x Abu Dhabi, UAETuesday 25 July 2017

A taste of the good old days

40 years of the UAE: Despite an influx of five-star restaurants, it is often the older venues that are the best-loved.

Ravi Restaurant, which opened in Satwa 33 years ago, still does a roaring trade.
Ravi Restaurant, which opened in Satwa 33 years ago, still does a roaring trade.

There can be few places in the world where the food scene is expanding as rapidly as Dubai and Abu Dhabi. International brands and established eateries vie for customers, amid a steady stream of restaurant openings.

In the past month alone, Dubai has seen the launch of The W Grill in Wafi, the Argentine restaurant Gaucho, a second branch of the contemporary Indian restaurant Zafran and the much-anticipated Hakkasan in Emirates Towers. In Abu Dhabi, the recently opened Emirates Towers complex, Westin Abu Dhabi Golf Resort and Park Hyatt on Saadiyat Island have brought with them a slew of new restaurants.

Despite this, some of the region's oldest restaurants remain as popular as ever. Among the plethora of shops and street cafes in Satwa, the Pakistani restaurant Ravi's, which opened 33 years ago, still does a roaring trade.

The same can be said for Lebanese Flower, a branch of the popular restaurant in Abu Dhabi's Khalidiya, where shawarmas have been served under twinkling neon lights for years.

Ali Al Hassani, 27, says he has been frequenting the restaurant for more than a decade. "The shawarma are still great, although they have become smaller over time, or perhaps it is just me getting bigger.Lebanese Flower is an institution - and rightly so," he says.

Emma Stinson, 28, was born in Dubai and says that in her lifetime the dining scene has changed dramatically. "In the days gone by, it would have been inconceivable to have so many five-star restaurants here. When they came it really was a big deal," she says. "Perhaps this is why I still see fine dining as being a huge treat and still frequent and love the old haunts of Dubai, such as Sind Punjab in Karama or Ravi's in Satwa or Eat and Drink."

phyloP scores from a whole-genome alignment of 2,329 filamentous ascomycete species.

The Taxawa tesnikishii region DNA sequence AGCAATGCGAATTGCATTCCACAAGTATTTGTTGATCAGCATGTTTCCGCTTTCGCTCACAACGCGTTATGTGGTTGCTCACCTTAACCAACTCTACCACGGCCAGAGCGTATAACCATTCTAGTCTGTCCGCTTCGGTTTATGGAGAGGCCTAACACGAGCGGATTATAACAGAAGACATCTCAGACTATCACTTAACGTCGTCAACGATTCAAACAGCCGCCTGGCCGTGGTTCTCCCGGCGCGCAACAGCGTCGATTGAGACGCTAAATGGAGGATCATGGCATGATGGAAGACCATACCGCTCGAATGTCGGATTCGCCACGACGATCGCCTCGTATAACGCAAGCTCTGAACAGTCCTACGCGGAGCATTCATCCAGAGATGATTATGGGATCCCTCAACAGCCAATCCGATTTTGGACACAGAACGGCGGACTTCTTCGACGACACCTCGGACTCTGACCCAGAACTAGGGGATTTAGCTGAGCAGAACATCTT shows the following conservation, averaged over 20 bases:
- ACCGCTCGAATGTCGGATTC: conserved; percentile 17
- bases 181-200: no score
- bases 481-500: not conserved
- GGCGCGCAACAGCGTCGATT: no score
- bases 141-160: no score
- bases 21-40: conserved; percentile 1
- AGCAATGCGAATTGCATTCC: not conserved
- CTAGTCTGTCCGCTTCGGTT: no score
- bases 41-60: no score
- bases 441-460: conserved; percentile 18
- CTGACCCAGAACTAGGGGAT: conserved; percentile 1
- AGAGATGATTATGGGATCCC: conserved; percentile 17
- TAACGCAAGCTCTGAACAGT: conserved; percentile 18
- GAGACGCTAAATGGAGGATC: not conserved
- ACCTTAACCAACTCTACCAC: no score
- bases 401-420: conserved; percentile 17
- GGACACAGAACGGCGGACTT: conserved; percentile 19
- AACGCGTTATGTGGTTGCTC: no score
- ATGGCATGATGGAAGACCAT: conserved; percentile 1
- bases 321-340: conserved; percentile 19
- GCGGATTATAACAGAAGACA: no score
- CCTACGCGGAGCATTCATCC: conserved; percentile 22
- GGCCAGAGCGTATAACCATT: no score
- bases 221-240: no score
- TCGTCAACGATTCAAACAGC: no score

This sense of loyalty to the region's more mature restaurants is shared by many. Emma Akielan first visited Dubai in 1977 and says that Kwality, a north Indian restaurant in Bur Dubai, has remained a family favourite ever since. Her son, Charlie, a group account manager for Sept PR, says: "It still serves the same food and is overall a quality place to go. My parents have been going there since it first opened and it has turned into a bit of a family tradition."

Lizzie Eschauzier arrived in Abu Dhabi 25 years ago and says while choice may have been limited back then, this did not detract from the enjoyment. "It didn't matter that there weren't many restaurants," she says, "we made our own fun. Everywhere you went, be it La Mamma at the Sheraton or Le Beaujolais, you would meet people you knew - there was a real community feel."

Ms Eschauzier says that two of her favourite restaurants were the Fish Market at the InterContinental, which she still visits today, and Bu Tafish, when it was in its original location. "Sometimes we would eat on the boat and other times we would order the grilled fish to take with us on a picnic. It was such a shame when it relocated to Hamdan Street."

Donal Kilalea, an Irish national who was brought up in Africa and arrived in Dubai in 1986, was similarly nostalgic: "The old days were great fun. The small restaurants in Deira and Bur Dubai were in the heart of the city and you felt it when you went to them."

Shirley Ali has been living in Abu Dhabi for almost 30 years and remains loyal to her old favourites. "The Hilton hotel is ageing now, but back in the mid-90s, their coffee shop was one of the only places that I would feel comfortable going to alone," she says. "Some of the staff are still there and they always ask after the family, which is so nice."

Fast food restaurants and mall food courts have also had a significant impact. In 1994, the first McDonald's opened in Dubai's Al Ghurair Centre. In August this year there were about 90 outlets operating in the country, with plans for more.

At the other end of the market, celebrity chefs have made their mark in both emirates over the past decade or so, with Gordon Ramsay making headlines when he opened (the recently closed) Verre in Dubai in 2001. Others, including Giorgio Locatelli, Pierre Gagnaire, Vineet Bhatia, Gary Rhodes and Marco Pierre White, followed suit.

What will happen next remains to be seen, but with evermore openings, an increased number of home-grown, local restaurants and weekly farmers' markets now being held in both emirates, the future looks good enough to eat.

 

eshardlow@thenational.ae